To produce the filmpieces, a solution of the highly absorbent material may be cast as a layer onto any suitable casting surface and then dried and stripped from the casting surface. The casting surface may be a rotating drum which may be heated to drive off the solvent (which is preferably aqueous). The film may be stripped intact and then (with or without rolling it up for intermediate storage or transit) sent to a zone where it is broken mechanically, or cut, to form pieces of substantially the same thickness as the original film. Or the film may be broken or cut up during the stripping operation or during the solvent removal. The film may have visible pores; in one form it has substantially uniformly distributed fine holes, about one-half mm or less in diameter, extending through the film and has the appearance of a network having a total hole area of the same order of magnitude as the solid material of the film, e.g. a hole area one-third to twice the solid area. Or the films may be substantially nonporous to the naked eye.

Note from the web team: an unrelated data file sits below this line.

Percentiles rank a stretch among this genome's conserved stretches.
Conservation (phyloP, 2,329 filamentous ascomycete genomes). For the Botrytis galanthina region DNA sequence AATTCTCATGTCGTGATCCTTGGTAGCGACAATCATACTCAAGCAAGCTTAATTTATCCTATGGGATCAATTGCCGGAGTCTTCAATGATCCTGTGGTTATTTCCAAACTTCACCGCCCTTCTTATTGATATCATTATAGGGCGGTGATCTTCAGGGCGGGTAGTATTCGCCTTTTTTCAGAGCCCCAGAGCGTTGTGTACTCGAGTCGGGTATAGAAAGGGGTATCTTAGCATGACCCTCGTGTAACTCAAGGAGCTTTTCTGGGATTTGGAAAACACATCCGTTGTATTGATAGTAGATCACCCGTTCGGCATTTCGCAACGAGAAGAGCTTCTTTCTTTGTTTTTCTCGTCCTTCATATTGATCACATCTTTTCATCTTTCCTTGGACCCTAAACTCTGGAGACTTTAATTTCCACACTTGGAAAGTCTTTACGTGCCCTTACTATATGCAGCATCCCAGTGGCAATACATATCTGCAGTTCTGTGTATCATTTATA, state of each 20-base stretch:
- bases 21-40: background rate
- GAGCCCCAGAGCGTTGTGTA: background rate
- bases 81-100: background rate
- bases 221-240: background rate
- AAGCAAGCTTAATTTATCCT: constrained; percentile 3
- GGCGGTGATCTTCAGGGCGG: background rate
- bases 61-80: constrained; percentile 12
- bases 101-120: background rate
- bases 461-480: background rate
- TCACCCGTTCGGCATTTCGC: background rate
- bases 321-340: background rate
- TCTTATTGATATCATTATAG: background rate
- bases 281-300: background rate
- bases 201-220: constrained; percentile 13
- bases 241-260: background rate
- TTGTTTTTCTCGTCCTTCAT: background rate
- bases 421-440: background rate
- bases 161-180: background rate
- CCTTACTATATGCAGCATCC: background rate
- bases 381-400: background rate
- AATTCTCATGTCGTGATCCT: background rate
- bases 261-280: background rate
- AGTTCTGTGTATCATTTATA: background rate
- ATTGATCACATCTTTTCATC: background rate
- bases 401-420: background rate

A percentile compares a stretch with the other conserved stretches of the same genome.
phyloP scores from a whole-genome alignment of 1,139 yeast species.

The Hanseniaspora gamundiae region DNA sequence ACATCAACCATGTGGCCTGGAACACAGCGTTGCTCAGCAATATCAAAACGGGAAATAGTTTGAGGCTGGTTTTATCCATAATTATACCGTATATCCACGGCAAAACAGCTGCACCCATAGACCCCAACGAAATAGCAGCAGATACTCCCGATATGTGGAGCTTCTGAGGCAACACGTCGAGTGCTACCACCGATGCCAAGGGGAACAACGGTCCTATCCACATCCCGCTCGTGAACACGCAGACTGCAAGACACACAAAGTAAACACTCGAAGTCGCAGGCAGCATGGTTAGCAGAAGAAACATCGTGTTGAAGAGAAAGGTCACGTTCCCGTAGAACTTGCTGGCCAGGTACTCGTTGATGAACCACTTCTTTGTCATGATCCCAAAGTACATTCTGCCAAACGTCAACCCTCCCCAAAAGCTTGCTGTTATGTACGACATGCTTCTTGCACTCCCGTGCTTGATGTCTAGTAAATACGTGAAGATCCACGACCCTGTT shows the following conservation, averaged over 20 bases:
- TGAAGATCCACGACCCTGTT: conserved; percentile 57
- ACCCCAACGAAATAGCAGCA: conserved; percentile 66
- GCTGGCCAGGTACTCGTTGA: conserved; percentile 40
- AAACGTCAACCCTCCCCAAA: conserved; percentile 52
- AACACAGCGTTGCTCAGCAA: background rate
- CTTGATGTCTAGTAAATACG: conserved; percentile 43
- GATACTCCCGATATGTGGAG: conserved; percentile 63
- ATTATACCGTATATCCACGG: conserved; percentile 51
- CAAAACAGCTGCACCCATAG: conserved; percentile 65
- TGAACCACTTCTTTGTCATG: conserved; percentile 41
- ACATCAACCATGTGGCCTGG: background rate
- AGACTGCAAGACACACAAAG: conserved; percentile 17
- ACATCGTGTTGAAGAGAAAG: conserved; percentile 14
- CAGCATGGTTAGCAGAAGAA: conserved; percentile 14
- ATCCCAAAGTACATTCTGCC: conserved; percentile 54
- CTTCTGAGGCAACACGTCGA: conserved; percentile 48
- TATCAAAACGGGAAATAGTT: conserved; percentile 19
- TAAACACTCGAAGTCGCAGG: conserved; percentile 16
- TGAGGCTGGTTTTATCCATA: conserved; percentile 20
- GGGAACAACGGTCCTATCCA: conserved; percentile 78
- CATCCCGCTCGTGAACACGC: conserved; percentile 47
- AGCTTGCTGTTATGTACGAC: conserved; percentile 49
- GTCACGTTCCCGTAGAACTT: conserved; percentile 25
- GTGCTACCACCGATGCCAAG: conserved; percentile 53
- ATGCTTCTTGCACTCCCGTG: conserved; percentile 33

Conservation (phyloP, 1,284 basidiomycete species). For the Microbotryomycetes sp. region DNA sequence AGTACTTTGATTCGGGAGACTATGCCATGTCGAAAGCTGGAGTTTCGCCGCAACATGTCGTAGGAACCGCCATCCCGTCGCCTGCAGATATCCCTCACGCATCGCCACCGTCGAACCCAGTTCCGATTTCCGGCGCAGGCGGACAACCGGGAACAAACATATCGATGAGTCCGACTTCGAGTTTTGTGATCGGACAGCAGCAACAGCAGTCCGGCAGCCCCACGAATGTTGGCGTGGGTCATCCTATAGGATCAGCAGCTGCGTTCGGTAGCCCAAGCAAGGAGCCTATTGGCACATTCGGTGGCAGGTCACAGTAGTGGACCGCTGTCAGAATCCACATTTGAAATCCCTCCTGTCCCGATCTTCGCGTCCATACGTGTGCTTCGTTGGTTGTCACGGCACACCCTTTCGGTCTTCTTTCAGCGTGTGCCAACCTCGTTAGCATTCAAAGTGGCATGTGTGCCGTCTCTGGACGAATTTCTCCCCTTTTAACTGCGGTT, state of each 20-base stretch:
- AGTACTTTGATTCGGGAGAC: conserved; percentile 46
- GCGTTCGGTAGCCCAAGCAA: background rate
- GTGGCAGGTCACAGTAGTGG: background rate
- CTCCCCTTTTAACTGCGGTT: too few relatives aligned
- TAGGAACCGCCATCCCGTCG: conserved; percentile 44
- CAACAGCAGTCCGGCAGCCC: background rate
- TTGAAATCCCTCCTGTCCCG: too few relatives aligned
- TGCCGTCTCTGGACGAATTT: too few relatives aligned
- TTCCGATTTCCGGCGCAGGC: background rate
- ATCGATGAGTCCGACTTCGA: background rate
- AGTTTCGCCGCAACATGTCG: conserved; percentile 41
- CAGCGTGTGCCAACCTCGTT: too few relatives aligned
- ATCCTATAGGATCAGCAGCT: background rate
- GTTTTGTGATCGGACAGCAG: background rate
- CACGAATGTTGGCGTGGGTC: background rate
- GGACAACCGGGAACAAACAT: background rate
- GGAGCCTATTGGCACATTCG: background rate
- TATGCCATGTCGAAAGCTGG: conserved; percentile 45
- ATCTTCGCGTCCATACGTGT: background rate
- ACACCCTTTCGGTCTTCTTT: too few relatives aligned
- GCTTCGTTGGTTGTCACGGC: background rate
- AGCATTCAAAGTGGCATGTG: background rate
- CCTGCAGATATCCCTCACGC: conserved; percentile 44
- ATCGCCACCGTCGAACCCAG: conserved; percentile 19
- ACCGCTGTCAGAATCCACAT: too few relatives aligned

The areas of the film pieces which are fed to the air stream may be, for instance, from about one-twentieth or one-fourth square inch (e.g. a square piece about one-half by one-half inch) to about 20 square inches (e.g. a rectangular piece about 5 by 4 inches). In the airstream the larger pieces (particularly when the film is relatively brittle) are broken up by impacts, as previously described, and the smaller pieces may also be broken.
Starch (particularly cooked or gelatinized starch) has been found to be a very suitable material for making the film. An excellent material is starch which has been cooked in dilute aqueous acetic acid and then cast from the same solvent. Starches of various types, e.g. potato starch, corn starch, rice starch, tapioca starch, etc. may be used, Another suitable material is guar which is a natural gum of polysaccharide character, soluble in cold water. Chemically guar is a galactomannan and is believed to consist essentially of a straight chain of d-mannose units, linked to each other by means of beta (1-4) glycosidic linkages, the chain having single-membered d-galactose side branches; the branches are found on alternate mannose units. The guar may be the natural product or a chemically modified type such as the self-complexing guars. The guar may be admixed with other hydrophilic materials, e.g. with a proportion of a cold-water-swelling starch such as pre-gelatinized starch or a chemically modified starch.